Andrew Jackson = bad.
Whigs = good.
That’s my five-word summary of Daniel Walker Howe’s Pulitzer-Prize winning, 900-page, career-defining work What Hath God Wrought: The Transformation of America, 1815-1848. Of course, the tome is monumental in every sense of the word, in its subject matter, scope, weight, and approach. Howe is fearless in shouldering the daunting task to chart the the United States’ tumultuous adolescence. In an academic climate of sometimes numbing specialization, What Hath God Wrought is boldly and refreshingly big.
Howe approaches this task by looking at the nation’s growth through the eyes of the two ideological competitors fighting for its future. In one corner sat the Democrat ideals of Andrew Jackson, which lay out a path of white male individualism, territorial and racial conquest, and limited federal government. In the other corner sat the Whig’s ideology of national improvement through an active government and strong internal commercial expansion. Howe maintains this general dichotomy as he wanders down thirty-odd years of national history. The thematic path he treads most commonly is that of the communications and transportation revolution, although he winds enthusiastically down every manner of side trail and parallel road.
Daniel Walker Howe detests Andrew Jackson. His characterization of our seventh president throws all notions of bland academic sterility to the winds, instead engaging in fierce and almost-personal skirmishes against Jackson. First and foremost, Howe argues that Jackson’s legacy is marked by the insidious morally debilitating advancement of white male supremacy. “…historians have variously pointed to free enterprise, manhood suffrage, the labor movement, and resistance to the market economy. But in its origins, Jacksonian Democracy…was not primarily about any of these, though it came to intersect with all of them in due course. In the first place it was about the extension of white supremacy across the North American continent.”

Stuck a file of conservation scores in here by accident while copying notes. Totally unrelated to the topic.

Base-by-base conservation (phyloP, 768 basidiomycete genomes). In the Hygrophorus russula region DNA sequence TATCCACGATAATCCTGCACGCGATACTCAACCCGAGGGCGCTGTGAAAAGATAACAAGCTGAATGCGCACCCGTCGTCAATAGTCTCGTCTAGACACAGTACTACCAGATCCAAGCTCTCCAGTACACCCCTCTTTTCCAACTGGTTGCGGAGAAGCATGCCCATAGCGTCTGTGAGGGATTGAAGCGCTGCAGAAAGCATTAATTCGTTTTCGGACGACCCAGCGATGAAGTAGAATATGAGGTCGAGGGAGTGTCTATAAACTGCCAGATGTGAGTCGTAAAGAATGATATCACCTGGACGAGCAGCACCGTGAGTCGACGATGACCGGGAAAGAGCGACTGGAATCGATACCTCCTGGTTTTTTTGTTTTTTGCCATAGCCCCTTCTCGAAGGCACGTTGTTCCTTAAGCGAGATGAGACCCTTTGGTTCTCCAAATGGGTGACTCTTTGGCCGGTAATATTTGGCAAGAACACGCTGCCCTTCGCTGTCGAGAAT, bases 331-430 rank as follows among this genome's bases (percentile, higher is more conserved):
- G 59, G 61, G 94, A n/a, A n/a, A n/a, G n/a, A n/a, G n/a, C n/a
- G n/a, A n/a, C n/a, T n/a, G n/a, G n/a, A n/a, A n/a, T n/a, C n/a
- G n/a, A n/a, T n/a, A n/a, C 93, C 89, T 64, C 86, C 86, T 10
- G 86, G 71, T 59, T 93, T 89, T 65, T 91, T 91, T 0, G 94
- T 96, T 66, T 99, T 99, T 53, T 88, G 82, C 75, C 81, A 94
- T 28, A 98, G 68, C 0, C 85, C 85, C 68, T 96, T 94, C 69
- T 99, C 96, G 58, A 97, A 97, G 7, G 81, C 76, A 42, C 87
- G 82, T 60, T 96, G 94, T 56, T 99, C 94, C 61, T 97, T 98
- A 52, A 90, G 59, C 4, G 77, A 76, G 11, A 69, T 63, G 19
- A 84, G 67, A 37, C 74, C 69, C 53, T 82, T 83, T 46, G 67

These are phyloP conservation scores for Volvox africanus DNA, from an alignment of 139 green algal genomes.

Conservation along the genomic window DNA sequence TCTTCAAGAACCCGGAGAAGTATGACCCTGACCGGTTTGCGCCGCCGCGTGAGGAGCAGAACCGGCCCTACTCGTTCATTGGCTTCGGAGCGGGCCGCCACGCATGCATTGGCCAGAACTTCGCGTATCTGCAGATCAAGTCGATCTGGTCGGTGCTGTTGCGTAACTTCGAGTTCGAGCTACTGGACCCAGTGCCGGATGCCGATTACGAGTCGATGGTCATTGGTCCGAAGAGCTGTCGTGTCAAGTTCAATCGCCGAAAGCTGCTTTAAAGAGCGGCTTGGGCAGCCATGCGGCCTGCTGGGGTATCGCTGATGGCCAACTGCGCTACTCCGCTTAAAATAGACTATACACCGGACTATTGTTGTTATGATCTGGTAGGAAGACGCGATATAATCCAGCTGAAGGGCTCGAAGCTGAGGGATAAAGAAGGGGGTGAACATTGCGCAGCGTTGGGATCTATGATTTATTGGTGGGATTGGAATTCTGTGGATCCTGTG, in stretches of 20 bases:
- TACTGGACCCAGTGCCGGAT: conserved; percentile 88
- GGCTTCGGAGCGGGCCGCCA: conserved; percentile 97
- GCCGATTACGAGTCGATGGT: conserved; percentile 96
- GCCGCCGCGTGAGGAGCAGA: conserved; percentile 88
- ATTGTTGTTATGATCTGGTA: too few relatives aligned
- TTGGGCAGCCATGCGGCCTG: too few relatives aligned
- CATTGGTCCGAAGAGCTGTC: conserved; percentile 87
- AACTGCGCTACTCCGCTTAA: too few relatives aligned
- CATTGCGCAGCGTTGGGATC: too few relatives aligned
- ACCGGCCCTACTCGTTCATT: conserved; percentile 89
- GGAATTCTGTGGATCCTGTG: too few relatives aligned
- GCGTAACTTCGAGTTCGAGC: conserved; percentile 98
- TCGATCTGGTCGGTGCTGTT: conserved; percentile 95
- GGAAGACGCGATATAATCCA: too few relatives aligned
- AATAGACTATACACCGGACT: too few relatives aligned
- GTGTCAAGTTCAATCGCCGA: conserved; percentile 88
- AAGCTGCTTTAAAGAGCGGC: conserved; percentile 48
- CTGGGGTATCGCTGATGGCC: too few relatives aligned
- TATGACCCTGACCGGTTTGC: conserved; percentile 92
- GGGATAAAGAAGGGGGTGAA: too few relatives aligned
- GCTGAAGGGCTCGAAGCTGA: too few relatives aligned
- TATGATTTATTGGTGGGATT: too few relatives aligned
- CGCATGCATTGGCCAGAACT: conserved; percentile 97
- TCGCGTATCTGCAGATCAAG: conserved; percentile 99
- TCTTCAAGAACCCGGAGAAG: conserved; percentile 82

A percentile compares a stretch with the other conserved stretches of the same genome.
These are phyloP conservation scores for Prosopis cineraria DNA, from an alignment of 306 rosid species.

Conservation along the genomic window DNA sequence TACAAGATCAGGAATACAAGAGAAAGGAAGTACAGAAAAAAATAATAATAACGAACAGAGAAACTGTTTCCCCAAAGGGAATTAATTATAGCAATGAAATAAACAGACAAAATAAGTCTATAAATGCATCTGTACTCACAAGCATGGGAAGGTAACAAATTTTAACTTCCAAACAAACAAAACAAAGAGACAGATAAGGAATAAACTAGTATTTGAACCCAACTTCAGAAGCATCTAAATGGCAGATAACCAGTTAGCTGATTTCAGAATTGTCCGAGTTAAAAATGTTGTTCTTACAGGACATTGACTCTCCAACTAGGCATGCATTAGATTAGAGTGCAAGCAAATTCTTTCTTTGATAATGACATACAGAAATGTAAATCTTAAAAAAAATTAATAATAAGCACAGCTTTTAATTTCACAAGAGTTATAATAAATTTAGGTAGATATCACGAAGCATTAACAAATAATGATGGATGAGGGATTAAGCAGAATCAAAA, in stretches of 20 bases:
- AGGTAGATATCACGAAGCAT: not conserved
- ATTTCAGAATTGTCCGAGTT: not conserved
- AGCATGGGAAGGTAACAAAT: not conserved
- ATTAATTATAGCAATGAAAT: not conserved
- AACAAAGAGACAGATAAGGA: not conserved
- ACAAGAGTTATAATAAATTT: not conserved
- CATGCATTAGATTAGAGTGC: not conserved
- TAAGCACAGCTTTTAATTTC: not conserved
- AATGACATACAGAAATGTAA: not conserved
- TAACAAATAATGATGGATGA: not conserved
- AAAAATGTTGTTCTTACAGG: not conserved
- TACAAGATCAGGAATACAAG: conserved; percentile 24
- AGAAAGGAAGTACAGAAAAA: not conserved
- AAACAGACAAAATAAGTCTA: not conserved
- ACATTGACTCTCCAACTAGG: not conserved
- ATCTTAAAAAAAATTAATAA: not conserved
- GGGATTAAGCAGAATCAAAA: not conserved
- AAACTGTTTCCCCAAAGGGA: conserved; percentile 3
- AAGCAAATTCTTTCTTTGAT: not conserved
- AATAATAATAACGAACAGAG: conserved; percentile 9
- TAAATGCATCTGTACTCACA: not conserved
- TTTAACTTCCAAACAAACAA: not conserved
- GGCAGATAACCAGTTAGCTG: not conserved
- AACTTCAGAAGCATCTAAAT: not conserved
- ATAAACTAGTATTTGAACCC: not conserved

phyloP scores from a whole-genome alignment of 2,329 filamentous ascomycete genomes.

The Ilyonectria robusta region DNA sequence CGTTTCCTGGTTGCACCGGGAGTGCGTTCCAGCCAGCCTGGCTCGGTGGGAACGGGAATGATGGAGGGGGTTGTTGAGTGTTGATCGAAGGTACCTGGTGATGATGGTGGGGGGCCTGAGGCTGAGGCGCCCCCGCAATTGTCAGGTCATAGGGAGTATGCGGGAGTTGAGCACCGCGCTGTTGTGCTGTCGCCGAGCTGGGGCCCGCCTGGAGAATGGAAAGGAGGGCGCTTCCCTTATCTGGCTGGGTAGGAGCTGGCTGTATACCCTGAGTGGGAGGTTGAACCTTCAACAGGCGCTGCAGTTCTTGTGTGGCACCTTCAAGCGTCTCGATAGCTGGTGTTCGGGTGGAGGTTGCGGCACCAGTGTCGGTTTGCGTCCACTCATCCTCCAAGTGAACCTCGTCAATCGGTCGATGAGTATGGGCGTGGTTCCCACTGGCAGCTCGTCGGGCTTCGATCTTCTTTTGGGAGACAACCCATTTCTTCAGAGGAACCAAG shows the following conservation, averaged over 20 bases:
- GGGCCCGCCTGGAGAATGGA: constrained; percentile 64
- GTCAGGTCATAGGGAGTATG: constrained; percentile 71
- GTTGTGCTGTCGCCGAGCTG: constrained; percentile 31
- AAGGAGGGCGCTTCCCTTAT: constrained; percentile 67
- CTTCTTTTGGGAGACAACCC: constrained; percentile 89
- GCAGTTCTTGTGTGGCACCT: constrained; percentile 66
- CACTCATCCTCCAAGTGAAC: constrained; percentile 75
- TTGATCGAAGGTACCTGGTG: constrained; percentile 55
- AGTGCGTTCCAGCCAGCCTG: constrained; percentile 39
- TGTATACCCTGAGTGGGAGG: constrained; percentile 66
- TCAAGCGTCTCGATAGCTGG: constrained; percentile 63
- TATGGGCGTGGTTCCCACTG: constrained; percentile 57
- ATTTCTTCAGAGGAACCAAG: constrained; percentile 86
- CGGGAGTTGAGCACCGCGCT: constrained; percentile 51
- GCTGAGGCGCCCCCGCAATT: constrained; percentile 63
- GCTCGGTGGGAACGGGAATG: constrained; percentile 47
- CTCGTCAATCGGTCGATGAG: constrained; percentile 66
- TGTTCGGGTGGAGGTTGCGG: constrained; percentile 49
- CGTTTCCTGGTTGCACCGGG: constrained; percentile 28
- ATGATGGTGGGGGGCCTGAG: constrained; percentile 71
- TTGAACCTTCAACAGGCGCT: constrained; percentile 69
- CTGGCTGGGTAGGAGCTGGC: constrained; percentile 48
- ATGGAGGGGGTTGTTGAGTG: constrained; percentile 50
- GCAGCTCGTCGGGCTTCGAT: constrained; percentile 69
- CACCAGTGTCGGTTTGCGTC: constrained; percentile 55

Howe is absolutely relentless in his campaign against Jackson’s apologists, and in many ways he makes a convincing argument. Indian Removal remains one of the most shameful aspects of our nation’s history, and Andrew Jackson was one of its most effective champions. In the eloquent and caustic words of Howe, “During the Removal process the president personally intervened frequently, always on behalf of haste, sometimes on behalf of economy, but never on behalf of humanity, honesty, or careful planning.” In doing so, Jackson became the figurehead for a growing ideology of American imperialism, as our national borders expanded both literally and figuratively. Howe argues convincingly that the Jacksonian flavor of imperialism included not only territorial expansion, but a dissolution of the rule of law. Concepts such as treaties, property rights, or basic civil liberties were swept aside when it came to the forcible and violent relocation of Indian tribes from their land.
Jackson also gets taken to task for his assault on that pesky thorn in the side of ideologues everywhere: freedom of speech. Specifically, Jackson attempted to stifle the increasingly loud voices of abolitionists, whom he deemed “monsters.” He took action by using federal control of the postal system to hinder abolitionist material from being transported through the mail. Jackson also went further, instructing his postmaster general to publish the names of abolitionists guilty of “exciting the negroes to insurrection and to massacre.” These measures were met with mixed results, but regardless, Howe fulminates that restricting abolitionist material through the post quite possibly constituted “the largest peacetime violation of civil liberty in U.S. history.” Umm, Mr. Howe? Didn’t you just describe the violent removal of tens of thousands of people from their rightfully-owned property? Might that not constitute a bigger “peacetime violation of civil liberty”?